Composer(s) : Lennon and McCartney
Year : 1968
Chords/Tabs: Revolution 1
Notes on "Revolution" and "Revolution 1" (R)
KEY B Major
FORM Intro -> Verse -> Refrain ->
Verse -> Refrain -> Break (instrumental) ->
Verse -> Refrain -> Outro (w/complete ending)
GENERAL POINTS OF INTEREST
Style and Form
- Lewisohn tells us that "Revolution 1" (the album cut) retains
chronological primacy over the so-called remake version which
appears on the B-side of the "Hey Jude"
single. That's fine
by me, though I have a very tough time thinking of "Revolution"
(the single) as anything but the "true" version of the song, and
the album cut as not just a remake, but a veritable parody of
the single version. For my money, the madman-on-a-street-corner
raving of the single resonates more sympathetically with the
sense of the lyrics than the night-club-cool-and-brassy
treatment of the album cut.
- I don't think there's necessarily a "conflict" here that needs
resolution (the latter, being yet another one of those words that
the rhyming dictionary says go with the title :-)). Perhaps, for
example, John didn't connect with his true inner feelings about the
song until it was "re-made." Didn't that ever happen to you with
- In any event, while some years ago I might have planned to cover
these two tracks in separate articles of their own, I now feel that
they not only need to be discussed together, but, again I assert --
the album cut needs to be understood as the "variant" in appostion
to the "Ur" version on the single.
- We're treated to some ultra-stylized blues here; nothing about it
conforms strictly to the orthodox 12-bar form, though there's more
than an adequate presence of secondary sexual characteristics (many of
the chord choices and the bent notes in the melody) to establish
the pheramonial aura of the genre.
- The form is equally subtle; with a verse that can arguably be
parsed as a verse-bridge combination, and an instrumental break
in a form not used elsewhere in the piece; look to Paulie's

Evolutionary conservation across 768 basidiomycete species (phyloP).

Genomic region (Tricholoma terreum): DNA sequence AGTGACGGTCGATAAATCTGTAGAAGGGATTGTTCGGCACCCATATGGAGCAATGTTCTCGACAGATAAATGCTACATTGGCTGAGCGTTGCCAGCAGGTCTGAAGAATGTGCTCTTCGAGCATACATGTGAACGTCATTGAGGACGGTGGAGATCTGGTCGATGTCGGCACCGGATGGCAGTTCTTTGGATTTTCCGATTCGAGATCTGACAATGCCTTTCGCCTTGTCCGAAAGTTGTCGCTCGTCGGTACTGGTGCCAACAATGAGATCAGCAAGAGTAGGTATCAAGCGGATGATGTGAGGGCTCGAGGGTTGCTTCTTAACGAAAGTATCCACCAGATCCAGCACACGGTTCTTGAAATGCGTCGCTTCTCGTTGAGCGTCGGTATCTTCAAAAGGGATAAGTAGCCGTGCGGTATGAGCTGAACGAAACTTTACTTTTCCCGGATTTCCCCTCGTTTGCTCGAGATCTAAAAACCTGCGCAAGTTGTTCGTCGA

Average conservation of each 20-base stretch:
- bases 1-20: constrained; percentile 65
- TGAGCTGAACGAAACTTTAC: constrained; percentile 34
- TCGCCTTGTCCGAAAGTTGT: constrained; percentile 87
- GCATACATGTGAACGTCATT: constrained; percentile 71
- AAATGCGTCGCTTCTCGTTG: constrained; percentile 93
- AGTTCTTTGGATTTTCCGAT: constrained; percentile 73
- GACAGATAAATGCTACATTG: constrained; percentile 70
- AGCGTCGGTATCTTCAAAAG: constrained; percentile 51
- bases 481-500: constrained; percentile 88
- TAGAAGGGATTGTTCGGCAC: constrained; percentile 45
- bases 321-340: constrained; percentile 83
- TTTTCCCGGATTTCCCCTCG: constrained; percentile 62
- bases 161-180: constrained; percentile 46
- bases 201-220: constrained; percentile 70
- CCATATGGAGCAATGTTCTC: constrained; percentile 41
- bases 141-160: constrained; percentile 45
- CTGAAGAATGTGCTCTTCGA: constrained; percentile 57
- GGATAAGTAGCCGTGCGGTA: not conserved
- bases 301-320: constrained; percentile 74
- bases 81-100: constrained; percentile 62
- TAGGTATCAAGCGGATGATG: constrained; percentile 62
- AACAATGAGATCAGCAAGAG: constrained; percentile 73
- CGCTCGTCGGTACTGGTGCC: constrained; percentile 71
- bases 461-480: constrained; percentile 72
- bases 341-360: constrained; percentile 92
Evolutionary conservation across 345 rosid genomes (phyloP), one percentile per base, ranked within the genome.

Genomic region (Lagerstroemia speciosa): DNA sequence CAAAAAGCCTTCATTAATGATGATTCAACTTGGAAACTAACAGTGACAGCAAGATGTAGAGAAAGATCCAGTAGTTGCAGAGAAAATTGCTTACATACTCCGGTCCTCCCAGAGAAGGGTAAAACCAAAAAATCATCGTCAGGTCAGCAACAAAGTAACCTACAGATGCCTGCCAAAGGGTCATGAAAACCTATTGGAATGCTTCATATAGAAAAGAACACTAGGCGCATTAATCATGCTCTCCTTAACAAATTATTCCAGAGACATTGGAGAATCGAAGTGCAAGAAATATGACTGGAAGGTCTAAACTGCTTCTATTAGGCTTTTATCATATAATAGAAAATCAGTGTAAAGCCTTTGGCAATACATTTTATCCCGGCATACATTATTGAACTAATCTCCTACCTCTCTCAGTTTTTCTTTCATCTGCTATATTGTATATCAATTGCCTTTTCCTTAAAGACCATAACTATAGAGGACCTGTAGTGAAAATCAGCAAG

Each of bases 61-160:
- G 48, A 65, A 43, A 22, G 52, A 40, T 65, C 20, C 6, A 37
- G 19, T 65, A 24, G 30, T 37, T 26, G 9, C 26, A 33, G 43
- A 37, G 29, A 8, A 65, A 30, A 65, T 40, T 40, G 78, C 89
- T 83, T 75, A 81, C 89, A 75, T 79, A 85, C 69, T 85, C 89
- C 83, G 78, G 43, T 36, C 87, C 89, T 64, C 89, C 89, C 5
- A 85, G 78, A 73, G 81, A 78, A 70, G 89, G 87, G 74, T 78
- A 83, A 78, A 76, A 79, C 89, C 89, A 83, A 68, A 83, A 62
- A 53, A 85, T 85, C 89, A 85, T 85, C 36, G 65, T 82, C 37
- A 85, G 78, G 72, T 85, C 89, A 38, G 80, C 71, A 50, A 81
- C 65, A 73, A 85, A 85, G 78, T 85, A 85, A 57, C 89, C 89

much earlier "She's A Woman,"
(another stylized blues track -- quelle suprise!) for an intruiguing
- The lyrics get pounced on typically because of what the FBI might
have described as their "anarchic" posture. What I find most
remarkable about them is the way they embody that typically
Lennonesque ambiguity between tender encouragement and nasty
ridicule. Add this one to the list of titles that includes
"And Your Bird Can Sing,"
"Baby You're A Rich Man," and
I mean, is there anyone out there who really believes, after listening
to this song, that "it" (whatever the hell it is) is going to be
Melody and Harmony
- With the exception of an extroardinary out-on-a-limb gesture
reiterated at the end of each verse, the harmonic vocabulary is
almost entirely the routine in-out of I-IV-V.
- The tune alternates between an outstretched arch and rhetorical
chatting, and in both cases leans in the direction of John's much
favored pentatonic style.
- The accompaniment in the verse features a recurring 5-6-5 motif in
the inner voice just above the basslines. Yes, on one level you
might say this implies the I chord vacillating with IV in the 6/4 second
inversion, but at the higher, structural level, get used to seeing (and
more importantly, *hearing*) it as a simple neighbor tone, albeit one
appointed with deluxe accomodations.
- It's difficult to think of another Beatles track that seeks what
we now-a-days call the "grunge" aesthetic with a gusto equal to